A Gallon of Milk and A Pound of Butter

Pearl Harris

How long does it take you to go to the supermarket and pick up a gallon of milk and a pound of butter? If you don’t have to spend too long at the check out, it will probably take you 10 or 15 minutes. Well, I can tell you when I was growing up it took a lot longer to get that gallon of milk and a pound of butter. First, you had to call the cows up to milk them – I think you said “su-cow, su-cow”. I never had to milk the cows, because I was scared of them, but I sometimes went with my mom when she milked the cows. She had a metal bucket – a “Mrs. Tucker’s shortening bucket” and she always washed the cow’s bag off. Then she would squish that milk in that metal bucket. It almost made a tune when the milk hit the metal pail.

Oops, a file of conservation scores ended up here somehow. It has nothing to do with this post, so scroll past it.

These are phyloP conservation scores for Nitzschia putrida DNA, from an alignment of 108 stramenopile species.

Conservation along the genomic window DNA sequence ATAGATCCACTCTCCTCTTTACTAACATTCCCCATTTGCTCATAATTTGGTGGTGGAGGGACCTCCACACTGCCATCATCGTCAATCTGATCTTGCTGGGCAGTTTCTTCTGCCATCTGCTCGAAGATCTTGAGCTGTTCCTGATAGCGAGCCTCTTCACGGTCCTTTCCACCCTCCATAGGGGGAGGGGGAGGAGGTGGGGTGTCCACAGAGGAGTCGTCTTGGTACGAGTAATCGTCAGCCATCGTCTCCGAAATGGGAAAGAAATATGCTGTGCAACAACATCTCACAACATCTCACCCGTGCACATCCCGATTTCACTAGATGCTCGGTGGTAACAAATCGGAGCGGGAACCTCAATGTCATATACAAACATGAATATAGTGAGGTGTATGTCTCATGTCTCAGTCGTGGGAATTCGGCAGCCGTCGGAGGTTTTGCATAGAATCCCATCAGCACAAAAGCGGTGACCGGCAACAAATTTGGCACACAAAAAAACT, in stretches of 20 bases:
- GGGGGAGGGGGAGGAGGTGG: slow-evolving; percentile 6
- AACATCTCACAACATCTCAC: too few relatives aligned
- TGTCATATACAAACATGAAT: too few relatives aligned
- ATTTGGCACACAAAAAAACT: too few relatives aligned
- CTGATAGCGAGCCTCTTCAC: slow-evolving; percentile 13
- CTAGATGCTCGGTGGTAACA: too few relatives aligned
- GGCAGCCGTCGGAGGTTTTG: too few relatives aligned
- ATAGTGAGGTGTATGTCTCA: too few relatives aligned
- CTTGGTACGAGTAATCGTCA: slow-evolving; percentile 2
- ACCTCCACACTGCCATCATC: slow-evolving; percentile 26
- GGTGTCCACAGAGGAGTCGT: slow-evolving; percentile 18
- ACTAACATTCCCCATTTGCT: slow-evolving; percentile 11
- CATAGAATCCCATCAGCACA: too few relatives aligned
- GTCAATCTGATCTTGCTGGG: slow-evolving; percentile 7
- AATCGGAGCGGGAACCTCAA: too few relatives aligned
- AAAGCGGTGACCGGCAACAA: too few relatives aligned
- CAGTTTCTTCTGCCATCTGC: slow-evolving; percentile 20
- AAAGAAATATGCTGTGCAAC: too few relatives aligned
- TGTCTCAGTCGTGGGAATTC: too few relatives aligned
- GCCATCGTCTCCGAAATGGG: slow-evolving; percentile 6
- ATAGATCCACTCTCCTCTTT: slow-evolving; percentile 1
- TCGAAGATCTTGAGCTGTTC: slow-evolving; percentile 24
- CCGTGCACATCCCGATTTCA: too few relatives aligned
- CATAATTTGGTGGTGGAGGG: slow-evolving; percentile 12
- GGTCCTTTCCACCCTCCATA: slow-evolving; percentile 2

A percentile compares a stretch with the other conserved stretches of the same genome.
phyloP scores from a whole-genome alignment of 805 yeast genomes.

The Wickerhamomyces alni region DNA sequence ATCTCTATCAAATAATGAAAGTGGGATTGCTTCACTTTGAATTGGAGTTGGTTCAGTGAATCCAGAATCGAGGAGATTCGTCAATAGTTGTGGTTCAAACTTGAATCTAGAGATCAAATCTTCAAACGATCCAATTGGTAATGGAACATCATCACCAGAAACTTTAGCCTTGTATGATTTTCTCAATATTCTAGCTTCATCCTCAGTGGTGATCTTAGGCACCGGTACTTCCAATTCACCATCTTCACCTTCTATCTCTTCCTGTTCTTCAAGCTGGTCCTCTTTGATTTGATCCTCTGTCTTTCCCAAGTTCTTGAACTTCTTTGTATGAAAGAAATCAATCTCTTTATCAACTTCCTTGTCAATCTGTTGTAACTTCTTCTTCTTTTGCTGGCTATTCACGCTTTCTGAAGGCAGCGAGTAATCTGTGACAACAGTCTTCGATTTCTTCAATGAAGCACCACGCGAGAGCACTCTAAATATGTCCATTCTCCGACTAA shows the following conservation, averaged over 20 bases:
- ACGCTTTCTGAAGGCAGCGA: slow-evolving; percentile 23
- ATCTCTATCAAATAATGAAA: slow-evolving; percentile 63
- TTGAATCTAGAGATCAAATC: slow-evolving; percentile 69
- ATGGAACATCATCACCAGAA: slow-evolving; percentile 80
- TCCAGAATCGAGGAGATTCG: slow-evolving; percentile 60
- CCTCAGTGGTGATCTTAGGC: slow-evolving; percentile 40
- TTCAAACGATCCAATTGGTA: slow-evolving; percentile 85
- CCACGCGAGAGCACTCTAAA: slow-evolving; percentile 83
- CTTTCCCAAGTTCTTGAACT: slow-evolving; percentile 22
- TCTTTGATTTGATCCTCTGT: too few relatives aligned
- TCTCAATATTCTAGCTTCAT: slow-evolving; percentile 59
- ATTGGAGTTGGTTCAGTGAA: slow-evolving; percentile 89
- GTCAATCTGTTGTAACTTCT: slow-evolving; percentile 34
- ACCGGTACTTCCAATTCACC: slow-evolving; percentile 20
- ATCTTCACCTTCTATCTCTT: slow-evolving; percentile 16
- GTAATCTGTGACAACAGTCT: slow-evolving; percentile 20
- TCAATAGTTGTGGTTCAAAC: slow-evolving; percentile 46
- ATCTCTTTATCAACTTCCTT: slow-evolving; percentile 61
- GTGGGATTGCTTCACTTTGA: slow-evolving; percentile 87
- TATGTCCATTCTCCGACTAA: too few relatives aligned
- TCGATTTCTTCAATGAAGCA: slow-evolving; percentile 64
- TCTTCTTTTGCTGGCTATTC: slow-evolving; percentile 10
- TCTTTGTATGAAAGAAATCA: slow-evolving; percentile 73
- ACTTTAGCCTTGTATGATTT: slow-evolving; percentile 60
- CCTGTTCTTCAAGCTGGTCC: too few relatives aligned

The milk was set out until it was ready to put in the churn. In case someone young reads this and doesn’t know what a churn is – it is a tall pottery like bucket. It has a lid with a hole in the top for the “dasher”. The dasher is like a broomstick with a wooden crosspiece on the bottom. When the milk gets ready to use the churn you push the dasher up and down until the butter rises to the top of the milk. You then skim the butter off the milk – which is buttermilk by then. We all drank buttermilk at my house except my sister and she got the “sweet milk”. I think she was the “pet”. Anyway, I didn’t like sweet milk because it smelled like the cow. My mom would rinse the butter good and put it into a butter mold. A butter mold was a square or rather rectangle shaped box and it had a little removable bottom that after you packed the box with butter you could push it out with the removable bottom. She then would take a knife and smooth it all up and wrap it in some sort of paper. I don’t think we had wax paper at the time. I was the one who delivered the milk and butter to a couple of customers in Junction City. I carried a half-gallon jar of buttermilk and a pound of butter about 1/2 mile and brought home 10 cents for the milk and 25 cents for the butter. I remember that some times my Mom would fill a “blue granite” bowl with milk (without the cream) and set it in the safe until it clabbered. In case you young people don’t think a safe is a locked box for money, the safe was had was like a china cabinet but it had screen on the doors instead of glass. I would look forward to the milk “clabbering” so I could eat it with a spoon. I think that was our “yogurt” back then. I churned that milk every morning before I caught the school bus to La. Tech. Needless to say it was not my favorite chore. I still have the churn and the butter mold, but I didn’t keep the dasher for some reason. Well, you can see that way back (maybe not so long ago) when i was growing up it was not a 15 minutes job to get a “gallon of milk and a pound of butter”. But wasn’t it good and fresh. And I’m thankful that we don’t have to go to all the trouble – but you know these dairy farmers somewhere are still working to get us fresh milk and butter to the supermarket. So, lets thank God for all the blessings we have to make our life easier and for the workers who provide us with the food we need.

 

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